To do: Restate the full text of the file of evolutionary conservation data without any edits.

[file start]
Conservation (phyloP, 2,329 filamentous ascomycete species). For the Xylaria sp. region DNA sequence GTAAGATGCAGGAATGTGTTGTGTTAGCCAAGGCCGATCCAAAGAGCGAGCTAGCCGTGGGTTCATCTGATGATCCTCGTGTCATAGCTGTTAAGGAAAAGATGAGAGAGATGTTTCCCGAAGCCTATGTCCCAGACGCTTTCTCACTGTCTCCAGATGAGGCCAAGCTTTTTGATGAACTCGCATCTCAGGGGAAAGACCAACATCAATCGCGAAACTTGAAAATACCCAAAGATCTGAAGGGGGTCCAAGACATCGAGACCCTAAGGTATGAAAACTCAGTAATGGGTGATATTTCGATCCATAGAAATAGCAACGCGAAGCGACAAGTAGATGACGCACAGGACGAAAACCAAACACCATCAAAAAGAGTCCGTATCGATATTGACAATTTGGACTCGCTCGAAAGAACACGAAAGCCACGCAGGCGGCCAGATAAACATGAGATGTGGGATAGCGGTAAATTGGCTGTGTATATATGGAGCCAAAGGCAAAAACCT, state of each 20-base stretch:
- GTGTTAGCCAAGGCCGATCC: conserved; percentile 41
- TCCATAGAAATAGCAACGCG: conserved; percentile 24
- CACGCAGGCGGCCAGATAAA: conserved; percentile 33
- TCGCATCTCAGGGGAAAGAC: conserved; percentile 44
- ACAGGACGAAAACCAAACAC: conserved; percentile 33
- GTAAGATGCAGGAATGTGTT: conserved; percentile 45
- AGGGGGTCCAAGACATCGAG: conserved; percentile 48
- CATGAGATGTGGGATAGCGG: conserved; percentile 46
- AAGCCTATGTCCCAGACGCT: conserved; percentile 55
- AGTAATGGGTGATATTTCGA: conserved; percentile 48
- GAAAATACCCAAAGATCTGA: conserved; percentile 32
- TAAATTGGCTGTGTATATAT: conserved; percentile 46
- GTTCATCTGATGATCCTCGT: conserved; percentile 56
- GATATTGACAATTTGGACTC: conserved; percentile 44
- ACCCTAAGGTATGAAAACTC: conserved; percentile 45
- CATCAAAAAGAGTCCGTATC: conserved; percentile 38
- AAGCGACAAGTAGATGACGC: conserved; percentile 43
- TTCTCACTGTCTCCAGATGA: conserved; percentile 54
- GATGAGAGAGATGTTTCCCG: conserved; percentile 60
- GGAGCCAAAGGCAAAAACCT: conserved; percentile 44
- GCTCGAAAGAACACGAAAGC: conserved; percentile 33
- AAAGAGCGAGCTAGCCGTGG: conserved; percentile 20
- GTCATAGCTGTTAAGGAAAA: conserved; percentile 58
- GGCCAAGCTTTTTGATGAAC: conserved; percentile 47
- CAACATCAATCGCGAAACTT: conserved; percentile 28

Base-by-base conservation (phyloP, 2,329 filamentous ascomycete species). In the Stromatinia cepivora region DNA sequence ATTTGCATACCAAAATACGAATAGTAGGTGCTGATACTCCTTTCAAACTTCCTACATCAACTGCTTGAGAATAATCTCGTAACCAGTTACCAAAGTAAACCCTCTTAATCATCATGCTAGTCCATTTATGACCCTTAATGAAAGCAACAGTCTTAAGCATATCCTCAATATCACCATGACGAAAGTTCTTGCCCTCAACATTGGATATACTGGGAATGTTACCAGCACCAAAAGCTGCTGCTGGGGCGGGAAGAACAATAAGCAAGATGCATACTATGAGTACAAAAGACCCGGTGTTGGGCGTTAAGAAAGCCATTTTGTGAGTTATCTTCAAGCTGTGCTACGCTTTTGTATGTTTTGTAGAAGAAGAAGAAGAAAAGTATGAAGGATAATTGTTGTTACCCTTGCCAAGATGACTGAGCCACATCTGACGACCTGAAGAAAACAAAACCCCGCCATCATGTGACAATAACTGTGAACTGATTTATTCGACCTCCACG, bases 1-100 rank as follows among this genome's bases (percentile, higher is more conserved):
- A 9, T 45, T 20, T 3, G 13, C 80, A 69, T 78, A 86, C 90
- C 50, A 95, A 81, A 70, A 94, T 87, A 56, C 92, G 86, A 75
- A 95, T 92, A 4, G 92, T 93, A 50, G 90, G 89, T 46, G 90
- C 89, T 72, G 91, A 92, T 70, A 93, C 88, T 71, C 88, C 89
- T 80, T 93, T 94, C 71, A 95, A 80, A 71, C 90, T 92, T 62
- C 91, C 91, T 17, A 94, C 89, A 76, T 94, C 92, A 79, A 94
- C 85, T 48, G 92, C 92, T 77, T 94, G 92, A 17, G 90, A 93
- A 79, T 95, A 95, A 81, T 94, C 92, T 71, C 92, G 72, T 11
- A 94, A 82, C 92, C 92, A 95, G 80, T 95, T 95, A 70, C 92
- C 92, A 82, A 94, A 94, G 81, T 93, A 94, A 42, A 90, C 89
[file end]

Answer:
Conservation (phyloP, 2,329 filamentous ascomycete species). For the Xylaria sp. region DNA sequence GTAAGATGCAGGAATGTGTTGTGTTAGCCAAGGCCGATCCAAAGAGCGAGCTAGCCGTGGGTTCATCTGATGATCCTCGTGTCATAGCTGTTAAGGAAAAGATGAGAGAGATGTTTCCCGAAGCCTATGTCCCAGACGCTTTCTCACTGTCTCCAGATGAGGCCAAGCTTTTTGATGAACTCGCATCTCAGGGGAAAGACCAACATCAATCGCGAAACTTGAAAATACCCAAAGATCTGAAGGGGGTCCAAGACATCGAGACCCTAAGGTATGAAAACTCAGTAATGGGTGATATTTCGATCCATAGAAATAGCAACGCGAAGCGACAAGTAGATGACGCACAGGACGAAAACCAAACACCATCAAAAAGAGTCCGTATCGATATTGACAATTTGGACTCGCTCGAAAGAACACGAAAGCCACGCAGGCGGCCAGATAAACATGAGATGTGGGATAGCGGTAAATTGGCTGTGTATATATGGAGCCAAAGGCAAAAACCT, state of each 20-base stretch:
- GTGTTAGCCAAGGCCGATCC: conserved; percentile 41
- TCCATAGAAATAGCAACGCG: conserved; percentile 24
- CACGCAGGCGGCCAGATAAA: conserved; percentile 33
- TCGCATCTCAGGGGAAAGAC: conserved; percentile 44
- ACAGGACGAAAACCAAACAC: conserved; percentile 33
- GTAAGATGCAGGAATGTGTT: conserved; percentile 45
- AGGGGGTCCAAGACATCGAG: conserved; percentile 48
- CATGAGATGTGGGATAGCGG: conserved; percentile 46
- AAGCCTATGTCCCAGACGCT: conserved; percentile 55
- AGTAATGGGTGATATTTCGA: conserved; percentile 48
- GAAAATACCCAAAGATCTGA: conserved; percentile 32
- TAAATTGGCTGTGTATATAT: conserved; percentile 46
- GTTCATCTGATGATCCTCGT: conserved; percentile 56
- GATATTGACAATTTGGACTC: conserved; percentile 44
- ACCCTAAGGTATGAAAACTC: conserved; percentile 45
- CATCAAAAAGAGTCCGTATC: conserved; percentile 38
- AAGCGACAAGTAGATGACGC: conserved; percentile 43
- TTCTCACTGTCTCCAGATGA: conserved; percentile 54
- GATGAGAGAGATGTTTCCCG: conserved; percentile 60
- GGAGCCAAAGGCAAAAACCT: conserved; percentile 44
- GCTCGAAAGAACACGAAAGC: conserved; percentile 33
- AAAGAGCGAGCTAGCCGTGG: conserved; percentile 20
- GTCATAGCTGTTAAGGAAAA: conserved; percentile 58
- GGCCAAGCTTTTTGATGAAC: conserved; percentile 47
- CAACATCAATCGCGAAACTT: conserved; percentile 28

Base-by-base conservation (phyloP, 2,329 filamentous ascomycete species). In the Stromatinia cepivora region DNA sequence ATTTGCATACCAAAATACGAATAGTAGGTGCTGATACTCCTTTCAAACTTCCTACATCAACTGCTTGAGAATAATCTCGTAACCAGTTACCAAAGTAAACCCTCTTAATCATCATGCTAGTCCATTTATGACCCTTAATGAAAGCAACAGTCTTAAGCATATCCTCAATATCACCATGACGAAAGTTCTTGCCCTCAACATTGGATATACTGGGAATGTTACCAGCACCAAAAGCTGCTGCTGGGGCGGGAAGAACAATAAGCAAGATGCATACTATGAGTACAAAAGACCCGGTGTTGGGCGTTAAGAAAGCCATTTTGTGAGTTATCTTCAAGCTGTGCTACGCTTTTGTATGTTTTGTAGAAGAAGAAGAAGAAAAGTATGAAGGATAATTGTTGTTACCCTTGCCAAGATGACTGAGCCACATCTGACGACCTGAAGAAAACAAAACCCCGCCATCATGTGACAATAACTGTGAACTGATTTATTCGACCTCCACG, bases 1-100 rank as follows among this genome's bases (percentile, higher is more conserved):
- A 9, T 45, T 20, T 3, G 13, C 80, A 69, T 78, A 86, C 90
- C 50, A 95, A 81, A 70, A 94, T 87, A 56, C 92, G 86, A 75
- A 95, T 92, A 4, G 92, T 93, A 50, G 90, G 89, T 46, G 90
- C 89, T 72, G 91, A 92, T 70, A 93, C 88, T 71, C 88, C 89
- T 80, T 93, T 94, C 71, A 95, A 80, A 71, C 90, T 92, T 62
- C 91, C 91, T 17, A 94, C 89, A 76, T 94, C 92, A 79, A 94
- C 85, T 48, G 92, C 92, T 77, T 94, G 92, A 17, G 90, A 93
- A 79, T 95, A 95, A 81, T 94, C 92, T 71, C 92, G 72, T 11
- A 94, A 82, C 92, C 92, A 95, G 80, T 95, T 95, A 70, C 92
- C 92, A 82, A 94, A 94, G 81, T 93, A 94, A 42, A 90, C 89